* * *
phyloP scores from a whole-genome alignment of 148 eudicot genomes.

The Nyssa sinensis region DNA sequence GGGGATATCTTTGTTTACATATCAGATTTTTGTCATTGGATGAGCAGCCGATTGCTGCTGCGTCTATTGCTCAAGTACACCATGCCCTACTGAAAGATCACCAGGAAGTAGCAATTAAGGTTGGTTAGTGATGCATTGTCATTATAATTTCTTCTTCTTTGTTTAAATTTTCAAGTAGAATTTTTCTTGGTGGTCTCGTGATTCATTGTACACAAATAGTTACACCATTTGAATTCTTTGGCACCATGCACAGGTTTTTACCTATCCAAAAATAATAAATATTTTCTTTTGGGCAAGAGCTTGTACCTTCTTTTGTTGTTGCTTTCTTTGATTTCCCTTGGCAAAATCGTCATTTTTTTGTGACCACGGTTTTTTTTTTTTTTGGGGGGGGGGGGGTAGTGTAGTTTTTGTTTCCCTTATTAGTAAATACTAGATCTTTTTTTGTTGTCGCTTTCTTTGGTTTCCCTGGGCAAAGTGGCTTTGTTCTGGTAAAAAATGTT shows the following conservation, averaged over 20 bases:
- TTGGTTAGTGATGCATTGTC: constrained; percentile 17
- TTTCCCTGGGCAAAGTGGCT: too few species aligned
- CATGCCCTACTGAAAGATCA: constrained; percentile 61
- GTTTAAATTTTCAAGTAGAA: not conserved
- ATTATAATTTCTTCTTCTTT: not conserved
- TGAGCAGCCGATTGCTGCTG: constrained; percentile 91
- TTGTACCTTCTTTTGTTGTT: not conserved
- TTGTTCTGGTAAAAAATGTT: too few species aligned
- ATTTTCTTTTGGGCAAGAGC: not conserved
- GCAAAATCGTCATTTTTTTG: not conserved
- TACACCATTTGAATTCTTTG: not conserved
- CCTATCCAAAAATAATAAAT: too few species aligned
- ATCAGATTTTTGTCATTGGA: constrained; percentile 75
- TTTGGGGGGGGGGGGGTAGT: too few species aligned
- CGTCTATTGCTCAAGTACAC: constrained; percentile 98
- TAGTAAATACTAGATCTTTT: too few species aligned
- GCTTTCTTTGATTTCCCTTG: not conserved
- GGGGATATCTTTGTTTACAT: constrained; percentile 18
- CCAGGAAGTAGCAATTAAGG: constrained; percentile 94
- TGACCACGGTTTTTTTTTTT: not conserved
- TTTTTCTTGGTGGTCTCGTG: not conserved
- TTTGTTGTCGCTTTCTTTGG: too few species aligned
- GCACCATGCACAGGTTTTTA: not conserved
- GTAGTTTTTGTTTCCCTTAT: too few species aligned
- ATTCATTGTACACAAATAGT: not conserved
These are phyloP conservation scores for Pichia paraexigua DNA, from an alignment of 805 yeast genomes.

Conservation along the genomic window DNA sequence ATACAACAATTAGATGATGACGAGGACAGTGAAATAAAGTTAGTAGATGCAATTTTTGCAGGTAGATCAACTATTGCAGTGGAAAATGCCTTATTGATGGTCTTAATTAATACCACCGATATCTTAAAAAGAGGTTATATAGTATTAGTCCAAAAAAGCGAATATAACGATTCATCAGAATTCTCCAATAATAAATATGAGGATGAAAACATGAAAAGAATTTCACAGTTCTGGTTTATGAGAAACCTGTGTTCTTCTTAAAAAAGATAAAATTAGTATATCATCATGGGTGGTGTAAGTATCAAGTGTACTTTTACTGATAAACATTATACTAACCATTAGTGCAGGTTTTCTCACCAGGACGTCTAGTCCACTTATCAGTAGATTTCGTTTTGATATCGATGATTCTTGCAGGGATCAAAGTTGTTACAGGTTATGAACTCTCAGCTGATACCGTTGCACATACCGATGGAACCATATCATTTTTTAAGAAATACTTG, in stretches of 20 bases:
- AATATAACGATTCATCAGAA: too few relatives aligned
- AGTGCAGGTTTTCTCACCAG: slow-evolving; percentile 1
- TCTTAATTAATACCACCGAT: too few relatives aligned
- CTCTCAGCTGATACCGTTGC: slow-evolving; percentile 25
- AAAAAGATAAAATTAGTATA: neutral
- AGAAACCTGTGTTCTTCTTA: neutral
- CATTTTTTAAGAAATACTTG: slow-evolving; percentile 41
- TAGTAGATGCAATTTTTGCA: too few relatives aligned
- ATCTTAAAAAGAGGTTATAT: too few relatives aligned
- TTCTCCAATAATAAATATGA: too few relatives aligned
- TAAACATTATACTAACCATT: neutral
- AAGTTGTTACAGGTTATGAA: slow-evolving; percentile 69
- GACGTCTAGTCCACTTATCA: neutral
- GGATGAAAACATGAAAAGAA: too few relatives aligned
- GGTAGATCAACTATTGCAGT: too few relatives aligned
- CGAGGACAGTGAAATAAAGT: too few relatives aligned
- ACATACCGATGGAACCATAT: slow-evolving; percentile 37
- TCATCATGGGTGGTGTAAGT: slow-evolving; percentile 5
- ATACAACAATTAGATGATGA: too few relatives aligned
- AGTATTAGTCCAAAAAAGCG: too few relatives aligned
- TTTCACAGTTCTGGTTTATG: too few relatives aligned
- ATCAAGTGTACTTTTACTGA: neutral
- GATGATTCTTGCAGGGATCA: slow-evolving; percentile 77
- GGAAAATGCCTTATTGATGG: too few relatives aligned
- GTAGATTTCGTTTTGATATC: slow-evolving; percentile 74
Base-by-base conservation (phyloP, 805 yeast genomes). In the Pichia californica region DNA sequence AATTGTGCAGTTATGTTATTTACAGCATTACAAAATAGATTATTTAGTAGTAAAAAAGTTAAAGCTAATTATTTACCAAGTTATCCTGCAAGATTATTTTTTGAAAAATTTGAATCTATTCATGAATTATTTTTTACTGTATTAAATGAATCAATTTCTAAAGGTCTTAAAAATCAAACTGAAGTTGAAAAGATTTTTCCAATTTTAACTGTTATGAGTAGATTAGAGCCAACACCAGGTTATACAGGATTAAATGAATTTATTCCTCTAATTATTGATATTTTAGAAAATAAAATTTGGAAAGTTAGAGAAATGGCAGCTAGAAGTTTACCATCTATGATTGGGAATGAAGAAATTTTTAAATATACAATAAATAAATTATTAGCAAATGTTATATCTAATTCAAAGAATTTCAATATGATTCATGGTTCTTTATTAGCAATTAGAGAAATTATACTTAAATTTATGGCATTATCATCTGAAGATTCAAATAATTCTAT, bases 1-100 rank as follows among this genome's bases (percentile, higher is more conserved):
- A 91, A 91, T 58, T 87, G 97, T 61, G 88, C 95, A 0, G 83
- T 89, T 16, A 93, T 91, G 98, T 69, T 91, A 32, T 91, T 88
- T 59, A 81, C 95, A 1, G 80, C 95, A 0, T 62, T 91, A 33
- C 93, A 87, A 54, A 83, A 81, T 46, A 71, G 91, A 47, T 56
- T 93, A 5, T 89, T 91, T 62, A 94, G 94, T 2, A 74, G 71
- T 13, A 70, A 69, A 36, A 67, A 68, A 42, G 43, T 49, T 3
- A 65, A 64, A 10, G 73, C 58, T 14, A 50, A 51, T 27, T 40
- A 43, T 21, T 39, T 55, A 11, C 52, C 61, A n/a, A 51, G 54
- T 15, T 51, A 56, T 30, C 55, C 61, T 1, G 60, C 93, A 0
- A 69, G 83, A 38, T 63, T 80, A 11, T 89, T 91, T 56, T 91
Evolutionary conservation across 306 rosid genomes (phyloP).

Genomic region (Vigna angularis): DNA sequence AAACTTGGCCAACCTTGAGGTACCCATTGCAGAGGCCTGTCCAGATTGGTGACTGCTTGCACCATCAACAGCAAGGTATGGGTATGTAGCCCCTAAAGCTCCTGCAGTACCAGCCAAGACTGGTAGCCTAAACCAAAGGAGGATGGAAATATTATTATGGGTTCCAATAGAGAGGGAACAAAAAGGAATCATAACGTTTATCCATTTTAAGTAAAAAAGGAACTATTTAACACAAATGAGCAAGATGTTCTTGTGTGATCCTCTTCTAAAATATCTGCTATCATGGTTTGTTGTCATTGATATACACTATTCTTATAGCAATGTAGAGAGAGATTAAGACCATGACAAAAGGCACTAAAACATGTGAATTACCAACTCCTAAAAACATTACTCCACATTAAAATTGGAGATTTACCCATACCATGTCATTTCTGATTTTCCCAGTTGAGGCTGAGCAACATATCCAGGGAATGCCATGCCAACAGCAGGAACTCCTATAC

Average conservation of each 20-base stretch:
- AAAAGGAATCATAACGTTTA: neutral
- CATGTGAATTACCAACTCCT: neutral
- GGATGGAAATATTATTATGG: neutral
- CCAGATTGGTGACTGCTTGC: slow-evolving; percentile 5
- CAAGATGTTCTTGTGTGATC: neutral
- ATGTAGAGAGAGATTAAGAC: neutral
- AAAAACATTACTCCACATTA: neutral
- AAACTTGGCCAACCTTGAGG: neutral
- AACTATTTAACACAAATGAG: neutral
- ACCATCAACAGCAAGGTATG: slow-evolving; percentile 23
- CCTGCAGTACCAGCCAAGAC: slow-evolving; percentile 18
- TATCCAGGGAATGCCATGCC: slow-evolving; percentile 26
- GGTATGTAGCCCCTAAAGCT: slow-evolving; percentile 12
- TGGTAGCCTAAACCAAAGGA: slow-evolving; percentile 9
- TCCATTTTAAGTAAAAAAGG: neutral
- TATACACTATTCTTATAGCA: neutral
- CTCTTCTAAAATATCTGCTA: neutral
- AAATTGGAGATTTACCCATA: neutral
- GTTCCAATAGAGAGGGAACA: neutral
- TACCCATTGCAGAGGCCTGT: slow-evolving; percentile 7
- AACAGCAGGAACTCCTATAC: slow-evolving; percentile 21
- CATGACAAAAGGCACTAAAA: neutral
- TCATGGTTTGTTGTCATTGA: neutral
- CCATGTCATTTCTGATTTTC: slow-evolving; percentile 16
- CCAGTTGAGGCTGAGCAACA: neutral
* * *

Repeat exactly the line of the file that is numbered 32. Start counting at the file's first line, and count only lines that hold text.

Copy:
- TCTTAATTAATACCACCGAT: too few relatives aligned